Japan’s largest coral reef system has become the latest casualty in a long series of coral bleaching events around the world. More than 90 percent of coral in the Sekisei Lagoon, located in the Okinawa prefecture, has bleached, according to a new survey just released by Japan’s Ministry of the Environment. And a whopping 70 percent of the reef has died.

It’s the worst news yet in a bleaching event that’s been going on for months now. A previous survey, conducted in September and October 2016, found that 56.7 percent of the reef had died, while 97 percent total had bleached. An even earlier survey, conducted in July and August, found that 89.6 percent of the reef had bleached, but only 5.4 percent had died.

The findings follow a summer marked by unusually high regional ocean temperatures, a primary cause of coral bleaching around the world. Between June and August 2016, water temperatures in the area hovered above 30 degrees Celsius, or 86 degrees Fahrenheit, said Mari Yamazaki, a member of the Environment Ministry’s Nature Conservation Bureau, in an email to The Washington Post. Japan’s Yomiuri Shimbun newspaper reports that average summer sea surface temperatures for the region are typically around 29 degrees Celsius. According to the Japan Meteorological Agency, sea surface temperatures around Japan have risen an average of 1.07 degrees Celsius in the past 100 years, which is more than twice the global average warming rate.  

Japan isn’t the only nation whose corals are suffering. A global bleaching event has been ravaging coral reefs all over the world for several years. Scientists believe a long-term pattern of rising ocean temperatures is largely to blame, although the damage was exacerbated in many places by the effects of an unusually severe El Niño event beginning in 2015.

Australia’s iconic Great Barrier Reef is among the most famous of the casualties. Just a few months ago, researchers announced devastating losses in the northern part of the reef, with up to two-thirds of the corals having died in some areas. And scientists have made similarly grim discoveries in many other reefs around the world, from the United States and the Caribbean to the Western Pacific.  

Recent research suggests these bleachings are the culmination of a much longer-term pattern of ocean warming. A recent study conducted by scientists with the National Oceanic and Atmospheric Research Administration examined data on ocean warming trends and coral bleaching patterns around the world between 1985 and 2012 and found that 97 percent of the study sites showed warming trends, 60 percent of them significant. And the frequency with which these temperatures reached bleaching levels tripled during the study period.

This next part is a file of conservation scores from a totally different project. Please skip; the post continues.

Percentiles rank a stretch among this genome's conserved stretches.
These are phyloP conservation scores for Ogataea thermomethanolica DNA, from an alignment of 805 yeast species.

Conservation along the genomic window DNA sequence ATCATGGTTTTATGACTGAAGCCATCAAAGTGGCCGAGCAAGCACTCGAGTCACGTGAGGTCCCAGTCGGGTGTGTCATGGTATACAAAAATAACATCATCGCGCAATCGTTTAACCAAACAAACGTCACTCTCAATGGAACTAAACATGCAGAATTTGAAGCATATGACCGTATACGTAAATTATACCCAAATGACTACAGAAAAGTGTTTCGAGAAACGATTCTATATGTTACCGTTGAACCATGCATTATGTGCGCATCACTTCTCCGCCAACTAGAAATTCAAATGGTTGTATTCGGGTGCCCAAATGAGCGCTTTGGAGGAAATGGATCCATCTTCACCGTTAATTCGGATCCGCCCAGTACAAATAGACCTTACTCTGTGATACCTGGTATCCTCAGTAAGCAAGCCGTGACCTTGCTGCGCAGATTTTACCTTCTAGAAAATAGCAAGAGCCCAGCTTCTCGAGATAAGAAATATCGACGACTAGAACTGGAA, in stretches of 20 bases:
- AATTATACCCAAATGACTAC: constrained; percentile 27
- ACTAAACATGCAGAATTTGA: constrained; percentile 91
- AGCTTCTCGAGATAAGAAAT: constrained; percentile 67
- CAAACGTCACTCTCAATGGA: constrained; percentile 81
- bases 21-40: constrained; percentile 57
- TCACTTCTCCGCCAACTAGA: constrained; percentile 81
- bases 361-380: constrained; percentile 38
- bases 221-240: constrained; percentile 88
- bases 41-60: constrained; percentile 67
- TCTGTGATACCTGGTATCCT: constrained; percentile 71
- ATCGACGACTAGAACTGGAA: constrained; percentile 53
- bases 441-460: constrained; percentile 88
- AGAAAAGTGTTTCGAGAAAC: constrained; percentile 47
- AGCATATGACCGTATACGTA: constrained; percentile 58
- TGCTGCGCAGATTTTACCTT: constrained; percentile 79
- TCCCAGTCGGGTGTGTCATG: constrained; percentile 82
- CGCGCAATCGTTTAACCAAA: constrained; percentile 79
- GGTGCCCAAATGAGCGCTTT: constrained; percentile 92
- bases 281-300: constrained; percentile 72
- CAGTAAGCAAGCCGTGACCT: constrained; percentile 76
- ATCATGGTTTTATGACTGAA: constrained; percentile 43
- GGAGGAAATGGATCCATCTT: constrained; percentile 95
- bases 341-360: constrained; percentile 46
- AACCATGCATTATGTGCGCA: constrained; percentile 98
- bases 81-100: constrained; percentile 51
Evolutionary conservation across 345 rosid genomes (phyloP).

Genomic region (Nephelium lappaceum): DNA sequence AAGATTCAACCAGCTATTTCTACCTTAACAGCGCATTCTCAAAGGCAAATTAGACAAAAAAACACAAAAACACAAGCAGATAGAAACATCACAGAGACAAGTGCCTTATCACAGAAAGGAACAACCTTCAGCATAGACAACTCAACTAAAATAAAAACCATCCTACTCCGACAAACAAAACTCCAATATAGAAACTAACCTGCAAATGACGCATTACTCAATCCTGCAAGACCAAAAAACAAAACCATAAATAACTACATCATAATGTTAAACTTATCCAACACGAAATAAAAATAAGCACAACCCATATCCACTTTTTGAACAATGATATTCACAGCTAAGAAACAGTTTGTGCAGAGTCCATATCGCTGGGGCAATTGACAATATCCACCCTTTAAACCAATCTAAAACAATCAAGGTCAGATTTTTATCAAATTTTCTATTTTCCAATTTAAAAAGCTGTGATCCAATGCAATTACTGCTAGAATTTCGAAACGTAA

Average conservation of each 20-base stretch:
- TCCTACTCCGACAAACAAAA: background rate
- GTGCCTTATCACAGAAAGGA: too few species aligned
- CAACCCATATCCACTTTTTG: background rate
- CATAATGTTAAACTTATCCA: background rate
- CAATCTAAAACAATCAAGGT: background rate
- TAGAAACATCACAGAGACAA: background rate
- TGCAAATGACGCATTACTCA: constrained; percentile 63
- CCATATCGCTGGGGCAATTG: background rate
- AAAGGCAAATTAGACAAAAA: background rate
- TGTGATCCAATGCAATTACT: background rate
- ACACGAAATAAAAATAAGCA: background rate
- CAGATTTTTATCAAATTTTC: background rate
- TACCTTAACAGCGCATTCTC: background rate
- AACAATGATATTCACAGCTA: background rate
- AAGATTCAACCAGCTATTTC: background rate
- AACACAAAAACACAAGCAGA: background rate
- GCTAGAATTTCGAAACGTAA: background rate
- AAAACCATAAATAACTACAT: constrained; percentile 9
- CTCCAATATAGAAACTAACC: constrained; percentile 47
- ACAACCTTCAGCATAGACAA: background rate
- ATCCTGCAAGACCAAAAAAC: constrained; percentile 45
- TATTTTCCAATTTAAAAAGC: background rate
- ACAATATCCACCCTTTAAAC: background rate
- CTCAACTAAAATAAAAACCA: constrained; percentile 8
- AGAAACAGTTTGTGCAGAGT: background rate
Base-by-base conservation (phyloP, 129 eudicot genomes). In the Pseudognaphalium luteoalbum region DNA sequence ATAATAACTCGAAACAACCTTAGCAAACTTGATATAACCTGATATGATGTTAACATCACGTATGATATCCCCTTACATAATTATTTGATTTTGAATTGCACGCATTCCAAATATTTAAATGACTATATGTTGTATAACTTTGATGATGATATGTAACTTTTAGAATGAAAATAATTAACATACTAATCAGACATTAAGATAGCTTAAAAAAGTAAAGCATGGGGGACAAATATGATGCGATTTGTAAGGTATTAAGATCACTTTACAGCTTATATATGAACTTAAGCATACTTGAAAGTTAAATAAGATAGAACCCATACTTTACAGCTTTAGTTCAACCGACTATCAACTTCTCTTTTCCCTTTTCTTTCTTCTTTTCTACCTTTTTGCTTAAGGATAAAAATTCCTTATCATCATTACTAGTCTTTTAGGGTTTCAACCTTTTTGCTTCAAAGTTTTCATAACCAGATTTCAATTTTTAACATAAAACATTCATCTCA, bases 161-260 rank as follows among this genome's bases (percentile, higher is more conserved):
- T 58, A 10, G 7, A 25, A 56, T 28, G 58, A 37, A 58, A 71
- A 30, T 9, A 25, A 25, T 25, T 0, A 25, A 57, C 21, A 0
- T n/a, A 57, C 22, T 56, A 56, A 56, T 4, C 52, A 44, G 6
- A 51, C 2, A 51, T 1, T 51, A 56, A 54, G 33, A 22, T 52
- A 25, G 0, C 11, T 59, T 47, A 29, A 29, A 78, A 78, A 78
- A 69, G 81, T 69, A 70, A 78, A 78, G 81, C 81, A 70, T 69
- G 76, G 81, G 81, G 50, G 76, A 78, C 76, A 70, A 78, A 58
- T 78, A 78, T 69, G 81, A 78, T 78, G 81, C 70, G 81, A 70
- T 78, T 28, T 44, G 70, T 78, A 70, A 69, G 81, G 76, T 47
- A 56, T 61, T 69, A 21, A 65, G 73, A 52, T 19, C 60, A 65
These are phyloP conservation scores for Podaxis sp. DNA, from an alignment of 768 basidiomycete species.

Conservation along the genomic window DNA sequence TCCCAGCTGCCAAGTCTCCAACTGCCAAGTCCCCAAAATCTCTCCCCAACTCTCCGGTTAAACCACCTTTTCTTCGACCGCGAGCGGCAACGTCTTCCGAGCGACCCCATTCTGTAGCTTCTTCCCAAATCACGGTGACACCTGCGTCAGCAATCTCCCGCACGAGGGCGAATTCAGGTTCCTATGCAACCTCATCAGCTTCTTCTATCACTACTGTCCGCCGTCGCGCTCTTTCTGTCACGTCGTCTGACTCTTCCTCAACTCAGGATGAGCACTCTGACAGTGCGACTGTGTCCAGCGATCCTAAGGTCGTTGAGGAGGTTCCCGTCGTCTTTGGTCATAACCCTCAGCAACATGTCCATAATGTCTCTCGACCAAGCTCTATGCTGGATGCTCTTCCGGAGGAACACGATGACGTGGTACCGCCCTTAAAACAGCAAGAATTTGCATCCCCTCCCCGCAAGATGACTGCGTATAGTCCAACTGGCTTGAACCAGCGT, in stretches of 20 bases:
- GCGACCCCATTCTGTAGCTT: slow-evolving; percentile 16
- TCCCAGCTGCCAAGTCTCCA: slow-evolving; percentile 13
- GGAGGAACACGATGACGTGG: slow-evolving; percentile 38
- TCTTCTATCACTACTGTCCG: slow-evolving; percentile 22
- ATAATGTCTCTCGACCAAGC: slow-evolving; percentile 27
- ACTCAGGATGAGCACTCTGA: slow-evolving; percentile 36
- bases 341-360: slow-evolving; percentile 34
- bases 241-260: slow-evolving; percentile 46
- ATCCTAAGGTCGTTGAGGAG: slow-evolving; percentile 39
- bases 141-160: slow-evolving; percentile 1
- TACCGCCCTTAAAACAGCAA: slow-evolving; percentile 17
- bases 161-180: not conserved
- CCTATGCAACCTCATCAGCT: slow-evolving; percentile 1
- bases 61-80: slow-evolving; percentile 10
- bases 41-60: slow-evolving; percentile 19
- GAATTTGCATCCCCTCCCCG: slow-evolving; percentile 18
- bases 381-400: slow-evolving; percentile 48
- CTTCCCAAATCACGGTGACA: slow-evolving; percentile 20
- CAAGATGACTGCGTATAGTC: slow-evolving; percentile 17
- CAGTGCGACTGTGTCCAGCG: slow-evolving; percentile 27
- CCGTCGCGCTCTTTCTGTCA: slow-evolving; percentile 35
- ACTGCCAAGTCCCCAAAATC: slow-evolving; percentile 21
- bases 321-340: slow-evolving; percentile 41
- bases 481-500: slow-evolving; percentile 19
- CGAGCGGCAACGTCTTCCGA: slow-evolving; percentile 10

To be clear, bleaching doesn’t always spell death for corals — given time and the right conditions, they can recover. However, long-term warming patterns around the globe have many scientists worried that year after year of high temperatures, especially during the summers, means that corals won’t have adequate time to recuperate and will remain stressed into the future.  

Another recent study suggests that under a business-as-usual climate change scenario, in which global greenhouse gas emissions remain high into the future, 99 percent of the world’s coral reefs will experience severe annual bleaching events by the end of the century. Even under a more moderate climate scenario, the study suggests about 75 percent of the world’s reefs will reach this point by 2070.

The study includes projections on a local level as well. Under a business-as-usual scenario, it suggests that coral reefs around Japan will begin to experience annual severe bleaching by 2047.

For the time being, the future of Japan’s largest reef remains uncertain. “We do not know when the reef will recover,” Yamazaki noted by email. According to the Environment Ministry, the survey findings will be presented at a “nature rehabilitation” council in February.

The reef has experienced several severe bleaching events in the past, said Yamazaki, including in 1998 — another severe El Niño year — and 2007. And according to reports from the Environment Ministry, a committee was established in 2007 to work on restoring the region’s coral reef ecosystem. Some of its priorities included removing aggressive crown-of-thorns starfish, which feed on coral, from the area, and cutting down on water pollution from agricultural activities.

But the rising water temperatures represent a longer-term problem, which can best be addressed through international efforts to cut greenhouse gas emissions and slow the pace of global climate change. And as scientists have repeatedly pointed out in the past few years, the future of coral reefs all over the world is dependent on the outcome.